Student veterans discuss life after G.I. Bill change

Student veterans discuss life after G.I. Bill change

Landon Woods knows what it means to face a life-or-death situation head on. A sniper shot him in 2005 while he was stationed in Iraq during a seven-month tour and, after being medically discharged in 2007, he is now in his final semester as a political science major. 

Woods’ story is similar to the lives and challenges of the 300 student veterans on campus, many of whom said they have fought another kind of battle since they started their TCU careers. 

On June 22, 2011, President Barack Obama announced 33,000 U.S. troops would return to the United States within 15 months, marking the final months of what had become an 8-year war. This sudden influx of men and women returning has brought the issue of veterans returning to civilian life into the spotlight.  Many have chosen to return to school rather than head straight into the workforce, Woods said. 

The G.I. Bill allows veterans to attend school with substantial federal financial aid.

Ricardo Avitia, the official for student-veteran certification, said 10,000 troops have returned from Iraq under President Obama’s orders since June, and the university’s student-veteran population has jumped from 30 to 300 in that time. With reports of 23,000 more troops returning home by the summer, the student veteran population at TCU may well increase to an even larger and more visible veteran population.  

Most student veterans at TCU use the post-9/11 G.I. bill, which allows recipients the full cost of any public in-state college or up to $17,500 a year for a private college. Included in the post-9/11 G.I. bill is a housing allowance and stipend for purchasing textbooks and other materials. The university also participates in another facet of the G.I. bill known as the Yellow Ribbon Program, which covers the remaining unmet tuition costs for a small group of students. This is available on a first-come, first-served basis to 150 student veterans. 

TCU joined SMU and Baylor as one of a handful of North Texas universities that support the Yellow Ribbon Program, which made TCU a more veteran-friendly school, said April Brown, former Marine and assistant director of Inclusiveness and Intercultural Services.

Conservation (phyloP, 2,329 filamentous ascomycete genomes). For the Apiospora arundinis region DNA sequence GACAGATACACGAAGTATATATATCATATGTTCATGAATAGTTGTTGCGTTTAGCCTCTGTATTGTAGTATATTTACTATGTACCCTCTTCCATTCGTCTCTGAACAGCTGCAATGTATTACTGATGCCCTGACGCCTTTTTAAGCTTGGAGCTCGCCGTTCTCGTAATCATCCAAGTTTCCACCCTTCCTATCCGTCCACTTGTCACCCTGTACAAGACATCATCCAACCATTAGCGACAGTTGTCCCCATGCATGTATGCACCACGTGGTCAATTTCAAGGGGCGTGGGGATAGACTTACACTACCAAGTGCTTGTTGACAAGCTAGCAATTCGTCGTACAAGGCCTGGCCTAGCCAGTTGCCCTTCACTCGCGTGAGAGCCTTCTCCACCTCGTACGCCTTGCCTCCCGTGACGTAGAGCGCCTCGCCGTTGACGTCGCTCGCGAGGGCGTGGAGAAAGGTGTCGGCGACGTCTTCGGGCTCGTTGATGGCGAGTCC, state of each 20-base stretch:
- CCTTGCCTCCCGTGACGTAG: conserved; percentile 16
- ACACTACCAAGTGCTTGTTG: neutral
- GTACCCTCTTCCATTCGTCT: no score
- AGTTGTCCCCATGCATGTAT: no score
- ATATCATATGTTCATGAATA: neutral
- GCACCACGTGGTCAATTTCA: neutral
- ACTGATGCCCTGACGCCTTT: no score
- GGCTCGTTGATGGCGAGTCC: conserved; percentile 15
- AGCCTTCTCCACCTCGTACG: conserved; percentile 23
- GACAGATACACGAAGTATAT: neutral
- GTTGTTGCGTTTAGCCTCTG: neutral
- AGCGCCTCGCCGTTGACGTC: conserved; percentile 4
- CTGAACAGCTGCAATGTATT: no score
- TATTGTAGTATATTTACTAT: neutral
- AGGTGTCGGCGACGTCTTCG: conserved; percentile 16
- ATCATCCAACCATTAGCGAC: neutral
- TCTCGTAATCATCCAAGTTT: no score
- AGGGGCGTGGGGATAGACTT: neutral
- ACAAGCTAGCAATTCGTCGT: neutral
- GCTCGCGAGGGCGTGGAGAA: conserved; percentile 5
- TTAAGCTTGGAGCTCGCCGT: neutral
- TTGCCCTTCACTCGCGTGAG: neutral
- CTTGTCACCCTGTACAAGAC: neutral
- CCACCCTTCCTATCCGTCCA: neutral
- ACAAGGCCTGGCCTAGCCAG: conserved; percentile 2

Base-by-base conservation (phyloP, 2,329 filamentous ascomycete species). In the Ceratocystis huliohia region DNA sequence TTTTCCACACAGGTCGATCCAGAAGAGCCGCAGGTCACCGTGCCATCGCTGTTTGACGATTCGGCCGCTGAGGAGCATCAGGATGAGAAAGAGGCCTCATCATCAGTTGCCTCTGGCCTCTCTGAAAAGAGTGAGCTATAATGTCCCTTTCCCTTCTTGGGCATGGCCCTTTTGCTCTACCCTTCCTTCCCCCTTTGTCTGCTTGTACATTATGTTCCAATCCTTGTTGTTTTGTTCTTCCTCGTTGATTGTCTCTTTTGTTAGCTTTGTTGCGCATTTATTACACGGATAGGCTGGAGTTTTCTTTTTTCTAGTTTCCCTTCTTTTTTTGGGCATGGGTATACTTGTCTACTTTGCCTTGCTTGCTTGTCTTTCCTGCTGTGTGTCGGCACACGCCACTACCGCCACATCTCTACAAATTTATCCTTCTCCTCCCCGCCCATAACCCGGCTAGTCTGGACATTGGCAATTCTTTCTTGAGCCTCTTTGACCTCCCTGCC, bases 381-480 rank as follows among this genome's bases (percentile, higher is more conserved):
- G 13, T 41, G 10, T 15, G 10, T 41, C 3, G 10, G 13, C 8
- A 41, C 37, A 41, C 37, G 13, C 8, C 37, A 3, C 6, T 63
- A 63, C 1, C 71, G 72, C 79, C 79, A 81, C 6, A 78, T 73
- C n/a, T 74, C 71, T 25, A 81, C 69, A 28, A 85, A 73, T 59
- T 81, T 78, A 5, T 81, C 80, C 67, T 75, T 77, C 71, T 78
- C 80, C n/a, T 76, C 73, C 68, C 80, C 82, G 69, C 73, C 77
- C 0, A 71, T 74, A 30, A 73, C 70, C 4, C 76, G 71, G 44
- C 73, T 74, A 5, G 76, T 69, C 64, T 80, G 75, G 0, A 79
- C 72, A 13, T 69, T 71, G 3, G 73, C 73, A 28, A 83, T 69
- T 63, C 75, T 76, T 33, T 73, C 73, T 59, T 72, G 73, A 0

“Private schools probably weren’t affordable, especially TCU, before the post-9/11 G.I. Bill was available,” Brown said. “Students saw this as an opportunity to come to TCU.”

The university is unique among most schools because it has a Veterans’ Services Task Force and a Student Veteran Organization, but no physical Veterans Affairs (VA) Office on campus. However, Avitia, said VA offices are not common among Texas schools. 

All schools are required to have a veteran certification official on campus, Avitia said, but most schools that claim to have a VA office have a separate physical space where veterans can visit a certification official. 

“It’s just different from campus to campus depending on the needs of the students,” Avitia said.

Woods, also the public relations officer of the TCU Student Veterans Organization, attended two academic institutions in Missouri and Oklahoma before enrolling at the university and said this is his first experience without a VA office. 

He said a VA office made many issues easier to deal with, as it provided a single hub of resources that could be approached at any time. Without a VA office, veterans have to go through a number of people and steps to tackle one issue while having to deal with the pressures that come with being a nontraditional and veteran student.

“It’s confusing [without a VA office], especially for people who have gone to a school and know what it is like to have a VA officer or a VA liaison that helps you through the process [of enrolling],” Woods said. “I came here and I went into [Avitia’s] office and expected it to be that way and he told me to go online to do things.”